Posted: July 27, 2023
The name “sumac” often evokes thoughts of poison sumac and general itchiness. But poison sumac (Toxicodendron vernix) is actually more closely related to poison ivy (Toxicodendron radicans) than staghorn sumac (Rhus typhina) despite the shared common name.
Staghorn sumac can be differentiated from poison sumac through a variety of characteristics. Both can grow fairly tall (~20 feet) and have pointy, alternate, compound leaves, however, they have very different habitat needs. You’ve most certainly seen large stands of staghorn sumac with their cones of bright red berry clusters along the highway or in other dry roadside areas, while poison sumac is almost always found in wetlands. In addition to where they grow, these plants can be distinguished based on flower arrangement: staghorn sumac flowers (and the subsequent berry clusters) grow upright at the terminal ends of branches, while poison sumac flowers hang downward below the leaf axils. Staghorn sumac also gets its name from the fuzziness of its stems – thought to resemble the velvet on new deer antlers; poison sumac, on the other hand, has smooth branches. Finally, the berries produced by staghorn sumac are red and fuzzy, while the berries produced by poison sumac are greenish-white and smooth.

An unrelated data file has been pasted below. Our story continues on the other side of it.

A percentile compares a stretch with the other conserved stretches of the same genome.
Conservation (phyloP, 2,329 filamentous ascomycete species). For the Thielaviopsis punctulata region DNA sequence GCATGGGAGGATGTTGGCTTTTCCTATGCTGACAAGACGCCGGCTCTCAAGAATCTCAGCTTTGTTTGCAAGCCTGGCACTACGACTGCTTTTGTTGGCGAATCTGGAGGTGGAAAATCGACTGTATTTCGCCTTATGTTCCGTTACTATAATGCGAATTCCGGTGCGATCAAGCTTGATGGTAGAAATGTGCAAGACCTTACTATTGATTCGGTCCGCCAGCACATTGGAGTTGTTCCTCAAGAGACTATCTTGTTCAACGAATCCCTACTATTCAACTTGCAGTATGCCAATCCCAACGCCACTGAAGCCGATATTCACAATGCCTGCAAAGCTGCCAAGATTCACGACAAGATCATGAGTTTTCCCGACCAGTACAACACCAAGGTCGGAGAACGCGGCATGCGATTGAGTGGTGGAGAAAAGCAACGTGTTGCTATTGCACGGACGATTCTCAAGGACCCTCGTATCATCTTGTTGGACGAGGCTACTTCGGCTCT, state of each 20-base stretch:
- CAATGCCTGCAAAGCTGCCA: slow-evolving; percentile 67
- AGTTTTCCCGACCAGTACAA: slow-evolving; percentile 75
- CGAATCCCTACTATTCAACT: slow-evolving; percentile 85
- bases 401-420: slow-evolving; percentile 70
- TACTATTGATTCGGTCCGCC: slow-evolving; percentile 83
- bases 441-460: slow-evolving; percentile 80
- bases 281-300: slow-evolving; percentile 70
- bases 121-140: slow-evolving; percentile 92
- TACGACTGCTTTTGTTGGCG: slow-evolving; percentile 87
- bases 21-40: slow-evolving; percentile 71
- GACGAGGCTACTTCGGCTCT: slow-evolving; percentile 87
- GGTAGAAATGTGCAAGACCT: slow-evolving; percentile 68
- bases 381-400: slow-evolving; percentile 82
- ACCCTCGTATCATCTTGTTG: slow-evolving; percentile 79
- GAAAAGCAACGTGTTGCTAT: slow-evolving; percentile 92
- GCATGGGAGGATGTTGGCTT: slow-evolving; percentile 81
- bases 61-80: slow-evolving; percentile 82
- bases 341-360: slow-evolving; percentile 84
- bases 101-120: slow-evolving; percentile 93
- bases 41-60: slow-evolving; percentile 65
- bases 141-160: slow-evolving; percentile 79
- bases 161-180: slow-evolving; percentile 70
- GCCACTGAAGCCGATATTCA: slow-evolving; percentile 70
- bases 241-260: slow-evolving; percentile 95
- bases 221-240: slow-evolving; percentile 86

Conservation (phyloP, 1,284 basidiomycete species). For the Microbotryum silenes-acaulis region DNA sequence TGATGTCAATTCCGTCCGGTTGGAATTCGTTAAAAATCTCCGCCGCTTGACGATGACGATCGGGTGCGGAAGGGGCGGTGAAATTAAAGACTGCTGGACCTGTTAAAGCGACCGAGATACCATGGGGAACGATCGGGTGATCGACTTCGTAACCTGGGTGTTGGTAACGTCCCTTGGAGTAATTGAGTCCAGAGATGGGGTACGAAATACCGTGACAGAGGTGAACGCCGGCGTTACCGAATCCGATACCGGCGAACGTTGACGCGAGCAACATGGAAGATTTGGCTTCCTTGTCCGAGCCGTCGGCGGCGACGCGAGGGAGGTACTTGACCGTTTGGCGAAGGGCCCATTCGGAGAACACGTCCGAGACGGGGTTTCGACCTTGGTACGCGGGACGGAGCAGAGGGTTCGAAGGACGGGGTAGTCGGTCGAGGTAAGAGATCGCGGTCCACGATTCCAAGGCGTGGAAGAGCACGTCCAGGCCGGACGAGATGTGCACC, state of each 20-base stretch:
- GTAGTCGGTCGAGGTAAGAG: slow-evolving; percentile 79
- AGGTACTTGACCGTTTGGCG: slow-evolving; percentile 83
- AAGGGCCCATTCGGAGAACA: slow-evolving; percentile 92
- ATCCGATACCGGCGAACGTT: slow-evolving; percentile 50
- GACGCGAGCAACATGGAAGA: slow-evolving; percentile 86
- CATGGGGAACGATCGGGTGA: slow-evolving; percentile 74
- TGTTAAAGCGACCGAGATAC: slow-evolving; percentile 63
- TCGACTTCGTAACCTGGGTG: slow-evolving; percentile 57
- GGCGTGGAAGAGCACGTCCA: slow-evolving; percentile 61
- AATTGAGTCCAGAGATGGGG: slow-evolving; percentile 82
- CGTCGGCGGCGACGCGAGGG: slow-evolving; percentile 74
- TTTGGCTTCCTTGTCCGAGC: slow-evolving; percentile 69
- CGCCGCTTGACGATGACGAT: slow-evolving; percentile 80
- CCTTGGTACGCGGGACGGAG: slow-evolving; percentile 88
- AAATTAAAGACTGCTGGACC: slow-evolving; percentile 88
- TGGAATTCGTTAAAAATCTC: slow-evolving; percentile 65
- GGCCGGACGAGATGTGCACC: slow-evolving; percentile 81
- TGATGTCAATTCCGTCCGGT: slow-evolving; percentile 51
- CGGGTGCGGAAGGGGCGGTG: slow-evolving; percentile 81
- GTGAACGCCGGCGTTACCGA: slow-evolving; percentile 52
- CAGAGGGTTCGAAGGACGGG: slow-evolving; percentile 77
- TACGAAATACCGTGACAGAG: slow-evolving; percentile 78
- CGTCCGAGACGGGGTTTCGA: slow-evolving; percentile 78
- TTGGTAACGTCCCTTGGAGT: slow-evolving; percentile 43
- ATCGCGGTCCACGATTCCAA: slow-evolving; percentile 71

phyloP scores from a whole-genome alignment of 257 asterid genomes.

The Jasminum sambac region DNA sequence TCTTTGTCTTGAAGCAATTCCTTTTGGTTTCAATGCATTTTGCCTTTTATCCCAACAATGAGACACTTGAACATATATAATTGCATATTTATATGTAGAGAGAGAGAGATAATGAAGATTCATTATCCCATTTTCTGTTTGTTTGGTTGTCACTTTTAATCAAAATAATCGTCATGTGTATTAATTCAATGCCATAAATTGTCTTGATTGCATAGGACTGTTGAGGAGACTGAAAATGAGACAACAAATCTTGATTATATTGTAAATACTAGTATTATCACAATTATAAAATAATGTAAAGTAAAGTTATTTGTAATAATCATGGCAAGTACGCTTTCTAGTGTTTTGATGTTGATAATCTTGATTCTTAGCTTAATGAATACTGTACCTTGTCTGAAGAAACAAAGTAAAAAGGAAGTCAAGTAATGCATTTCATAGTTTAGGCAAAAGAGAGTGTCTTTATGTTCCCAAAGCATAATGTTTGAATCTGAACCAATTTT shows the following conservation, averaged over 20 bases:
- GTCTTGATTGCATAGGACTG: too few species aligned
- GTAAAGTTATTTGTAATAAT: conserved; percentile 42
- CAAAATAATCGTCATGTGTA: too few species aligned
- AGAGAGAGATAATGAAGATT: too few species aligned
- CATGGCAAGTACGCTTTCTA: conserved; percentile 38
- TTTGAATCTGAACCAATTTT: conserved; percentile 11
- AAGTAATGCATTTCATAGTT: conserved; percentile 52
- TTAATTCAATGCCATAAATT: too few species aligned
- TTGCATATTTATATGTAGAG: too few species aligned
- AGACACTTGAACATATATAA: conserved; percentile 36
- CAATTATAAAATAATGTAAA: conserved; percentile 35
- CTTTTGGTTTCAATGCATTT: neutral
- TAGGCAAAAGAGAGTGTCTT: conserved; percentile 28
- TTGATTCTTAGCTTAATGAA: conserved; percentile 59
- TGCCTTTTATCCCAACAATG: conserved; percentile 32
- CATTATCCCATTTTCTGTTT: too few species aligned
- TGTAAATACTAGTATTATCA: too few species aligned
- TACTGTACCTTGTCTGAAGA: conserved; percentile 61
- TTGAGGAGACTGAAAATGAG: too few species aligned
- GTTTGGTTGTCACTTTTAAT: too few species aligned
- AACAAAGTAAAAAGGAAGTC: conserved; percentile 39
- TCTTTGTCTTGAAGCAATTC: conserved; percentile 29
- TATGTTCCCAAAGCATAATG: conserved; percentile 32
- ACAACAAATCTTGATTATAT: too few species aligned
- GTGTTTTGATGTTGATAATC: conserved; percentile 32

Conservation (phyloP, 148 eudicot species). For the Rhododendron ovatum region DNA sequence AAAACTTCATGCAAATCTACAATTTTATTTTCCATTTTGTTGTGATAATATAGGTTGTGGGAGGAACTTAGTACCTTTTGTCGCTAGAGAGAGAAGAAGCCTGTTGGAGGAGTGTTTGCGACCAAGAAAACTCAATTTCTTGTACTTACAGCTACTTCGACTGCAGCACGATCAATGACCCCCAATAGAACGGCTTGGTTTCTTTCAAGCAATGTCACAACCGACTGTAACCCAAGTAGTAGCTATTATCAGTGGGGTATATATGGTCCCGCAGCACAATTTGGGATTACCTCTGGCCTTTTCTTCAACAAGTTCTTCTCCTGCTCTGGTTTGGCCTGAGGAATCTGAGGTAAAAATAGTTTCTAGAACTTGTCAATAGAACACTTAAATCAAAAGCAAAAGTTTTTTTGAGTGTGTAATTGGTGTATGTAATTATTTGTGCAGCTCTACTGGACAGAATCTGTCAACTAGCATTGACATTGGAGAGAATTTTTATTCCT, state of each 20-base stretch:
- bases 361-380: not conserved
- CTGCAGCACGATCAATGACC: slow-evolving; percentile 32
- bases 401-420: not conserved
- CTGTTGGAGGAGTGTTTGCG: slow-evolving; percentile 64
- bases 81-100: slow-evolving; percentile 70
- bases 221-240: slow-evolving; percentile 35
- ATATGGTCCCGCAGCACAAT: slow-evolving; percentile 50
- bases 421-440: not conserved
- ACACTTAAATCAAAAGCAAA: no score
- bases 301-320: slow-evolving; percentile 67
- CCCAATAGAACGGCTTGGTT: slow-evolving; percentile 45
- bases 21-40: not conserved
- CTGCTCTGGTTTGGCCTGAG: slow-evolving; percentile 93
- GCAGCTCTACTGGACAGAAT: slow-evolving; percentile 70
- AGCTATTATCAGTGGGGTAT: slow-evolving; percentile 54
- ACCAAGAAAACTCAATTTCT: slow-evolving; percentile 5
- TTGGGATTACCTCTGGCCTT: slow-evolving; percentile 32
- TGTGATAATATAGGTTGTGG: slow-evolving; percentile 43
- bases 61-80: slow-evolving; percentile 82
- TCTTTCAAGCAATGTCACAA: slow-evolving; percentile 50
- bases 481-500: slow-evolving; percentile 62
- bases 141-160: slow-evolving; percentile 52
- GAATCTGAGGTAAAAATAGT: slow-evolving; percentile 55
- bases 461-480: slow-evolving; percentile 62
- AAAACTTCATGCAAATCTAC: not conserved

It is the red fuzzy berries of staghorn sumac that make a pretty excellent wild edible, with a tart citrusy flavor. The individual berries are about 1/8 inch in diameter, but entire berry clusters can be harvested (no need to pluck individual berries) once they have turned dark red in mid- to late summer by snipping them off at the base. Note that rain will wash away the acids that give the sumac its lemony flavor, so avoid harvesting immediately after a rain. To test whether the berries are ready for harvesting I lick my finger to get it wet, rub it on the surface of the berries and then lick my finger again – the flavor should be fairly tart or sour. If the taste test is mild or flavorless, wait or find another stand of sumac to pick from.
To prepare your “sumac-ade” or “Rhus juice”, a beautiful pink drink with a lemony taste, break the berry clusters apart in a large bowl or pitcher, then fill the container with water. Stir the berries around in the liquid for a minute to mix thoroughly and ensure good surface exposure. Some books recommend letting it sit for 15-30 minutes, but I always leave mine soaking over night. The next day I pour the liquid off through a coffee filter to strain out all the little hairs that were on the berries. What’s left can be consumed as is, or sweetened to taste. Enjoy!
Written by Elise Leduc-Fleming, WLT Executive Director